Mcilvaine, J. and Warner, M., "Next Generation in Hydrolysis Resistance Polyester (PBT) for Electrical Connectors and Components," SAE Technical Paper 2014-01-1042, 2014, doi:10.4271/2014-01-1042.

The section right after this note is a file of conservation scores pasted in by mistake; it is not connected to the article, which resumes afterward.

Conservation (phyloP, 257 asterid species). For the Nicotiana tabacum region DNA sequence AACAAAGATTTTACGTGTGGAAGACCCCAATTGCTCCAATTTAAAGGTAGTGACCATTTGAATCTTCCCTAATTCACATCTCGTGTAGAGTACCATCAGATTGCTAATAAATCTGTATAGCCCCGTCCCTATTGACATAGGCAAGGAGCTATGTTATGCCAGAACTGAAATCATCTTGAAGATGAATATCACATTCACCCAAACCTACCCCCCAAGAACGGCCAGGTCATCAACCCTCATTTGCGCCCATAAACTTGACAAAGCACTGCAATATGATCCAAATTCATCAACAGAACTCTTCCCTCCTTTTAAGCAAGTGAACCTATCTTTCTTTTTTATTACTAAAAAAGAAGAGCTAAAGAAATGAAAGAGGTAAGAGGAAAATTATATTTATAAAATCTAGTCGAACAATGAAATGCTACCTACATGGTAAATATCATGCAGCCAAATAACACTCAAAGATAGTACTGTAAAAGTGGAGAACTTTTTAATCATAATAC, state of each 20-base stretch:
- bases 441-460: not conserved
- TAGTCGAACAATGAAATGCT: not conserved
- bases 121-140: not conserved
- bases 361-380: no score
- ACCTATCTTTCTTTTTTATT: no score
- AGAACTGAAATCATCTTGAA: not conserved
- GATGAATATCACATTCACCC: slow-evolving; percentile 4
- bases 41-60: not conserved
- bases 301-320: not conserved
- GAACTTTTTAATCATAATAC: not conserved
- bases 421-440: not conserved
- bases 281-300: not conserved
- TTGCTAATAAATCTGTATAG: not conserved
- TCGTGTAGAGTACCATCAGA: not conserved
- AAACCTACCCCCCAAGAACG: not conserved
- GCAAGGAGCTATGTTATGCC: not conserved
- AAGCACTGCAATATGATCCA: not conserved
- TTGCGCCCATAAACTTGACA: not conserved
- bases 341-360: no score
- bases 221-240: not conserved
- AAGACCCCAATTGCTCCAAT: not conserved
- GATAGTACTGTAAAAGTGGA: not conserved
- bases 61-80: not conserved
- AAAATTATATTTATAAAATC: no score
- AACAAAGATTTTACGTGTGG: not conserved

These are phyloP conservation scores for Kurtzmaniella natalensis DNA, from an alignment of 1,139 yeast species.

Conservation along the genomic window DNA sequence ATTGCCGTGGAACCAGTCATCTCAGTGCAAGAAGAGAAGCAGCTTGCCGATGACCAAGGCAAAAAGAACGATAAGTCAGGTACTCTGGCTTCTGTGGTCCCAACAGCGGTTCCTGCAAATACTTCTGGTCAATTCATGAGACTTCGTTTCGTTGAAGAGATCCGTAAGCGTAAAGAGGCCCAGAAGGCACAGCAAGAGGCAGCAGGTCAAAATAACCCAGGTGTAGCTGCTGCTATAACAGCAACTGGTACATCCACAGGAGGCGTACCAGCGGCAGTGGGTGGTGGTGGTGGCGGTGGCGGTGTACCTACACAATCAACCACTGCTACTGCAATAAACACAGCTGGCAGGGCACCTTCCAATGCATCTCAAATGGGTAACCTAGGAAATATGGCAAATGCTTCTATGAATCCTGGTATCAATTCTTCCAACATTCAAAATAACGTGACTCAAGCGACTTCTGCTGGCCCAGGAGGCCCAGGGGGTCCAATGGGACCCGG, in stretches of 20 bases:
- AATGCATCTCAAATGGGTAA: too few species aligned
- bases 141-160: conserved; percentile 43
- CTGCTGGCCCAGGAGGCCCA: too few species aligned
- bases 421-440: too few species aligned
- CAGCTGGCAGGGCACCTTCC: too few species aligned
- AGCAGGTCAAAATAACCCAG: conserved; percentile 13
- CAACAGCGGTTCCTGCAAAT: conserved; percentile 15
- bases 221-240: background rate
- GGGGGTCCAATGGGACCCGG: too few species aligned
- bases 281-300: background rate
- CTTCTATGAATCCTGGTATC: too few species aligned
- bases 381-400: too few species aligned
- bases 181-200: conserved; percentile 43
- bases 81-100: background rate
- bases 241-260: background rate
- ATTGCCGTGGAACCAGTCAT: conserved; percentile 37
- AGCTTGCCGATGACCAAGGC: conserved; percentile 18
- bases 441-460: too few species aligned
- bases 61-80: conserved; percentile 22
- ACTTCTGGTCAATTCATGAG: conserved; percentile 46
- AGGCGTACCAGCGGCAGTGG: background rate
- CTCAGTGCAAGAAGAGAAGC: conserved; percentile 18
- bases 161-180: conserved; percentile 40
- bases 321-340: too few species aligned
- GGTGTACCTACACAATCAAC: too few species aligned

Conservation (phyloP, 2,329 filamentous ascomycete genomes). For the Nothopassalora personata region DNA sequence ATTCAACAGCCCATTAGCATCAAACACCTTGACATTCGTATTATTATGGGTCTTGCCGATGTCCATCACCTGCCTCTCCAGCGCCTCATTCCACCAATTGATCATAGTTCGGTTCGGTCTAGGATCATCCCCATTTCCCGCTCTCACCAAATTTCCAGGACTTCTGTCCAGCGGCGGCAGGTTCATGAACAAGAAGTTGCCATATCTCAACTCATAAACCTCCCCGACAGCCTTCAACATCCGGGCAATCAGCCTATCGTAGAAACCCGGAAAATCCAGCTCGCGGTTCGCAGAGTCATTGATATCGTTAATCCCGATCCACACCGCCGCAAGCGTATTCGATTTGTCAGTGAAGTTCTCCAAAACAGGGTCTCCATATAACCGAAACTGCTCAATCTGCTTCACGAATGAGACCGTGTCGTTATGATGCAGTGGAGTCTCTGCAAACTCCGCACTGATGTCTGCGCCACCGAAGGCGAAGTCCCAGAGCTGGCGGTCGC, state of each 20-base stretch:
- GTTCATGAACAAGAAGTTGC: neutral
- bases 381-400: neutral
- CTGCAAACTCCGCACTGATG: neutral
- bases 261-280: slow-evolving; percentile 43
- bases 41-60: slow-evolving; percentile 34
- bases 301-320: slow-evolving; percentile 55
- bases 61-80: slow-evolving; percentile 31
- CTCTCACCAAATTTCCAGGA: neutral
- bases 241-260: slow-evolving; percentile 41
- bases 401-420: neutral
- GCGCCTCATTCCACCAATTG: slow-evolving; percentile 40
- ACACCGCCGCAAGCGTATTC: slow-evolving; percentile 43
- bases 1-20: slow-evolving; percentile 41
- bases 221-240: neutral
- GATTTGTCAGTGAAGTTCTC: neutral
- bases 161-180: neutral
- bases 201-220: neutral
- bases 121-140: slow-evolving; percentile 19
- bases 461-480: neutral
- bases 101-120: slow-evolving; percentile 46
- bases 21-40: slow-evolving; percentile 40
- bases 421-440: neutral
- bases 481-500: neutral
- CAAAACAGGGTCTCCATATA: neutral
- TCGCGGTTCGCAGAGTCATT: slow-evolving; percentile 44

Thermoplastic polyesters are widely used in the automotive industry and are the material of choice for many types of electrical and electronic components due to their excellent balance of mechanical and electrical properties. Under certain conditions including elevated temperatures and the presence of high humidity, thermoplastic polyesters such as polybutylene terephthalate (PBT) have the potential to suffer hydrolytic attack. Recognizing the need for standardization, USCAR USCAR (The United States Council for Automotive Research) established component level testing guidelines specific to connectors. In response, many companies developed HR (hydrolysis resistant) PBT resins to help manufactures meet these requirements. As with many additive technologies in plastics, there are trade-offs. In this case, hydrolysis resistance was often improved at the expense of melt viscosity stability and high flow during the injection molding process.In addition to improved hydrolysis resistance, there is an emerging need for PBT with improved electrical performance for use in automotive connectors for electric hybrid vehicles. Such connectors must have outstanding color retention with heat aging (125C/1000 hours, especially orange “High Voltage” and yellow “safety” connectors), along with maximum CTI (600+ V) performance per OEM requirements.DuPont has developed a new PBT Hydrolysis resistance technology to offer outstanding melt stability during molding. The process flexibility of the new Crastin® HR HFS allows more stable manufacturing processes and improvements in quality versus the existing PBT HR grades on the market. This unique combination allows a wider processing window, including the use of hot-runners and regrind, without sacrificing the hydrolysis resistance.